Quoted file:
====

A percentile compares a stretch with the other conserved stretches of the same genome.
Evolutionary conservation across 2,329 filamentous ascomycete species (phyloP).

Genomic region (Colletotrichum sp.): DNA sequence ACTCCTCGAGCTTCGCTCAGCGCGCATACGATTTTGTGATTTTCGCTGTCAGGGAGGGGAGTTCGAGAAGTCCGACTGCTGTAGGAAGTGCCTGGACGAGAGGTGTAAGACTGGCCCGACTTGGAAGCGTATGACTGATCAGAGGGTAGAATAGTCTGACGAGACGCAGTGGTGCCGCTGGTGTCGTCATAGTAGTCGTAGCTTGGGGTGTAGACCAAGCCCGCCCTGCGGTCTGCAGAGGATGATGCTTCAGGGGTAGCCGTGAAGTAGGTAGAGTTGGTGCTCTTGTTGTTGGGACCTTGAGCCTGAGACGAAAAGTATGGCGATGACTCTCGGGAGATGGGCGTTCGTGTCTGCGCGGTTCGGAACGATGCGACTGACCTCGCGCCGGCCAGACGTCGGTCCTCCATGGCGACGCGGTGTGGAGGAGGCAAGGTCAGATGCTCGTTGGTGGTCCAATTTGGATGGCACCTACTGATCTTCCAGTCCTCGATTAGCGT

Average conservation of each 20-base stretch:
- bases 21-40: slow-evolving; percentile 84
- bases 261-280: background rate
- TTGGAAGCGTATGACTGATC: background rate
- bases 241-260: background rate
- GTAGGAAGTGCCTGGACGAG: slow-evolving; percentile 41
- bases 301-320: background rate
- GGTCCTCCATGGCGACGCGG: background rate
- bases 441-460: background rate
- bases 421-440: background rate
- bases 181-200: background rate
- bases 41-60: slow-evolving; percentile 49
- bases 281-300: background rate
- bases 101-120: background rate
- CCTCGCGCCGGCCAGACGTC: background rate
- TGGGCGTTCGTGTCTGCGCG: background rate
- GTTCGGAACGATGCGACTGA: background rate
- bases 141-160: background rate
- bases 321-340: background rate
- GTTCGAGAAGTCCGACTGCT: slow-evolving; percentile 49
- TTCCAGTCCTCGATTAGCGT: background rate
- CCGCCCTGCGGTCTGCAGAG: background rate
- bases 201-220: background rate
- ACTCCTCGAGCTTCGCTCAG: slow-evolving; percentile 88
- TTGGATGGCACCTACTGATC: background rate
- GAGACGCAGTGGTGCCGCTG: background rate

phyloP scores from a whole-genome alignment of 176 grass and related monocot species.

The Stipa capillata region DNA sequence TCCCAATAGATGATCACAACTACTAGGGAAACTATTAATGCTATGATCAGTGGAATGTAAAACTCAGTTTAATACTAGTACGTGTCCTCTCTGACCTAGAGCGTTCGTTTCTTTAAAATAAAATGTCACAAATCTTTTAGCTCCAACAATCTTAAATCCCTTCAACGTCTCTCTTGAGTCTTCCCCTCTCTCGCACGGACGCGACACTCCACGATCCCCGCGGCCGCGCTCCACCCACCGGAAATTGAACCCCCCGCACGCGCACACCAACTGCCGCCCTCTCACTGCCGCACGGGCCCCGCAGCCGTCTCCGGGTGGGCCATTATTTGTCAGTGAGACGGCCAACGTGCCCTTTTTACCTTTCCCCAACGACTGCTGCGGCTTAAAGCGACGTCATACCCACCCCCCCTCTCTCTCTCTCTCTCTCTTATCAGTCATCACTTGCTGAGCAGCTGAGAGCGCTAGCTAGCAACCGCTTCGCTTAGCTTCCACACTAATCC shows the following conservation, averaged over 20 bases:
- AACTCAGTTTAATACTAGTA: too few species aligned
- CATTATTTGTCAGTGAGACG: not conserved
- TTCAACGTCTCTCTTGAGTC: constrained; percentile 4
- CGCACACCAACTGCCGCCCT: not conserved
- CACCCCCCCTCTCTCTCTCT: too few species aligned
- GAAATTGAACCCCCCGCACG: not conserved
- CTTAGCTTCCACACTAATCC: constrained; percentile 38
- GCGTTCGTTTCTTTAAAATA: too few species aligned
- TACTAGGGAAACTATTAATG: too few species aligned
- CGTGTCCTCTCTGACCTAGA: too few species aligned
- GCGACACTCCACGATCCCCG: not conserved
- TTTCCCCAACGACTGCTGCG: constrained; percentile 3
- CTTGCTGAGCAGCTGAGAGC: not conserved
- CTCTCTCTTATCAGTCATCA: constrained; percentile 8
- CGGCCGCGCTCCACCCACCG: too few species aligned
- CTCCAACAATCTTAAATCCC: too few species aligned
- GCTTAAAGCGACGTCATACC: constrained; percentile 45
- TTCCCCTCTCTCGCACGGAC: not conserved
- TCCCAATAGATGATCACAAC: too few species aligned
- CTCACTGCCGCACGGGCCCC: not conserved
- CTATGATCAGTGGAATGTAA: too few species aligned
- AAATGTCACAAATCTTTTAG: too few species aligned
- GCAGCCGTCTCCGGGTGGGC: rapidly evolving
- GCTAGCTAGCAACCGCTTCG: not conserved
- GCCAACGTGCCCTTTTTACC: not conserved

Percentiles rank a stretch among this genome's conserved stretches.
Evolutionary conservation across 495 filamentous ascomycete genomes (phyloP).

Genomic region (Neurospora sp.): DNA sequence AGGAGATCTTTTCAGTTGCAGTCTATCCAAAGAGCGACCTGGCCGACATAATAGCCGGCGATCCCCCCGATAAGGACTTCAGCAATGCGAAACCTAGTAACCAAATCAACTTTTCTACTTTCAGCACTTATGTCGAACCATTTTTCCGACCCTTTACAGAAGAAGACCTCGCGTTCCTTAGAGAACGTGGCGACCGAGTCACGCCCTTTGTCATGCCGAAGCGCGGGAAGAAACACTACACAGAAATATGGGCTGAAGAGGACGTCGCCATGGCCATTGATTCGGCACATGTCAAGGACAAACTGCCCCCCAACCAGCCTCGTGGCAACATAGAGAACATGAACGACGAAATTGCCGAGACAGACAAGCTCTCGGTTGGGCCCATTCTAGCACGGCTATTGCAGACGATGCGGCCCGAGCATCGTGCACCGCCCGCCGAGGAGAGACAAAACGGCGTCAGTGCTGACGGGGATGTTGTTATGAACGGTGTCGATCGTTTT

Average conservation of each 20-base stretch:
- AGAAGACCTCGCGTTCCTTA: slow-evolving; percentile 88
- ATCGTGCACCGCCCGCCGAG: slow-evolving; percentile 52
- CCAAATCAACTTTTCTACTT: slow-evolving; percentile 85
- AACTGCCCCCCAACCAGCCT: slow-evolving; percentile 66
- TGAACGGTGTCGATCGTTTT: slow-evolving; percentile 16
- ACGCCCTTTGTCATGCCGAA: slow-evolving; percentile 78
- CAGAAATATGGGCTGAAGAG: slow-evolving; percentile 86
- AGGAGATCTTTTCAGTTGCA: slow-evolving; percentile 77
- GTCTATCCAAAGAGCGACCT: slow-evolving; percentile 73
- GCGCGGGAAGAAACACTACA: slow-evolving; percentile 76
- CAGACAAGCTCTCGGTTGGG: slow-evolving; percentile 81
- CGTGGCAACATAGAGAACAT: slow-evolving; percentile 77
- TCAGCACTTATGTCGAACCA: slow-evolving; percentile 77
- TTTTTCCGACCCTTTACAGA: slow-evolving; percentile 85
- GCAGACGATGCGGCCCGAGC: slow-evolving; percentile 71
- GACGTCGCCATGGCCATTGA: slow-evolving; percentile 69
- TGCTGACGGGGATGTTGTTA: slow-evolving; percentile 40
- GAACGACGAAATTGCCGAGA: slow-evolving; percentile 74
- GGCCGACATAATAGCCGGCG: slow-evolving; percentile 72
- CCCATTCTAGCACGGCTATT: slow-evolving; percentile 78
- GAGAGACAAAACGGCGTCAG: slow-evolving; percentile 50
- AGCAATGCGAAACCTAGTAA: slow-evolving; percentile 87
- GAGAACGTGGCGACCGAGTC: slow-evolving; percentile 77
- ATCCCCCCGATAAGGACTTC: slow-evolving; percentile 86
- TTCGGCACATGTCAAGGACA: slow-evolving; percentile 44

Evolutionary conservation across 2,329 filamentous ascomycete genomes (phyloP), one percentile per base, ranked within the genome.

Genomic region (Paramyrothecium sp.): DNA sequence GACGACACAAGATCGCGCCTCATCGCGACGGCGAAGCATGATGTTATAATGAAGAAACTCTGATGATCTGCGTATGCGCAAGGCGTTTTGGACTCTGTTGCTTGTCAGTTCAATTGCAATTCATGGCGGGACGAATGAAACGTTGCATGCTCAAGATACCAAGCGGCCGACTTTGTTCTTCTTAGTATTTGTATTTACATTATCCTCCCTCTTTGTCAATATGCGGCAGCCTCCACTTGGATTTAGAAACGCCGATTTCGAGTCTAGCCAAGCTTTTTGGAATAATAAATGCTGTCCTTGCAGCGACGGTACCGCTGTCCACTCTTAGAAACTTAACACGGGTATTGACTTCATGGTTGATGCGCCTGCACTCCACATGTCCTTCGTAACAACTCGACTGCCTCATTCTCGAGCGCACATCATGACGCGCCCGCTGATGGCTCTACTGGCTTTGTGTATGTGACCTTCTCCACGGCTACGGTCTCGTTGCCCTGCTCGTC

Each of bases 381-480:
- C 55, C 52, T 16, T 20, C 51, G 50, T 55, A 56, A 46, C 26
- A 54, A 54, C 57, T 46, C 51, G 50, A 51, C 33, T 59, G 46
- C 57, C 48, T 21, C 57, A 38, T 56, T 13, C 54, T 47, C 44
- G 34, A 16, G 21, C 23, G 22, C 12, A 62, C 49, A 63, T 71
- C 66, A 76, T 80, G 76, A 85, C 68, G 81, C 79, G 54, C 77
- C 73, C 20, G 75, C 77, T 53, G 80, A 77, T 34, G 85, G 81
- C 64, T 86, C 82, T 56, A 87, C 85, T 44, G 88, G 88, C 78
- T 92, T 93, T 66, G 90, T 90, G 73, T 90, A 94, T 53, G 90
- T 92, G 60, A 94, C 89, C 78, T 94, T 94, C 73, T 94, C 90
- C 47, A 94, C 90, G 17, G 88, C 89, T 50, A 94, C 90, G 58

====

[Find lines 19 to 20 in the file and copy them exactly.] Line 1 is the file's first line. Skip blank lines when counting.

- TGGGCGTTCGTGTCTGCGCG: background rate
- GTTCGGAACGATGCGACTGA: background rate